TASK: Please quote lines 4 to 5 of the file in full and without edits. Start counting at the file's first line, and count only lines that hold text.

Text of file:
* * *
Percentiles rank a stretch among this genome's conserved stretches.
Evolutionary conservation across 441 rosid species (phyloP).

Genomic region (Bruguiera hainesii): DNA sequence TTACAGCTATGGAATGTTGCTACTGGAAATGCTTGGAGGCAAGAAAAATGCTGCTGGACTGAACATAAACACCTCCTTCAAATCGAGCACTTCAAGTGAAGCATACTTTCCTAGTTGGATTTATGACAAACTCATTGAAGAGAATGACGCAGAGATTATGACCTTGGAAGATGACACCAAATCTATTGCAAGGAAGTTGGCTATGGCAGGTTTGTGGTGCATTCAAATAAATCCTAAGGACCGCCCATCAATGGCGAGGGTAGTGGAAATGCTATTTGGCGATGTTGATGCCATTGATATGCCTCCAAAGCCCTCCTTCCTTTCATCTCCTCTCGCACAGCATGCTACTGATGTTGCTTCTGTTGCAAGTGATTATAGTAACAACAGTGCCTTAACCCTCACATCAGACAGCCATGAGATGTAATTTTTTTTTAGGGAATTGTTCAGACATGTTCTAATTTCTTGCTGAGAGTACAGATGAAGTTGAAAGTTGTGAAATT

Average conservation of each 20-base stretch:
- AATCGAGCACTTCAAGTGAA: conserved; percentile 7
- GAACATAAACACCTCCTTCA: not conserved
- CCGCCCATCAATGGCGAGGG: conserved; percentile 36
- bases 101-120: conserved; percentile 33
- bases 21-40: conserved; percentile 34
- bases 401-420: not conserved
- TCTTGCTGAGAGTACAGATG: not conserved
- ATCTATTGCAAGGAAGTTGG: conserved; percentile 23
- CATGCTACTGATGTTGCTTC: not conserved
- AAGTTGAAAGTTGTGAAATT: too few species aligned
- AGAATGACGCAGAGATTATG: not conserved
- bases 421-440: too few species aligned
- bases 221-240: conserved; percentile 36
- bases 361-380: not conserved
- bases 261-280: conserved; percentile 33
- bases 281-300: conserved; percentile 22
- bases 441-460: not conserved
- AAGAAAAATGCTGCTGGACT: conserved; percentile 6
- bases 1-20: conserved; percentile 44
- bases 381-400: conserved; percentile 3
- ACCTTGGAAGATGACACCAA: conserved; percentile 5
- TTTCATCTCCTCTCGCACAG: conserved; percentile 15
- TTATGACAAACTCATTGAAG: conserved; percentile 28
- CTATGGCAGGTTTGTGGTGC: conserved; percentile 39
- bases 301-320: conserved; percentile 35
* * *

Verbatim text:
Average conservation of each 20-base stretch:
- AATCGAGCACTTCAAGTGAA: conserved; percentile 7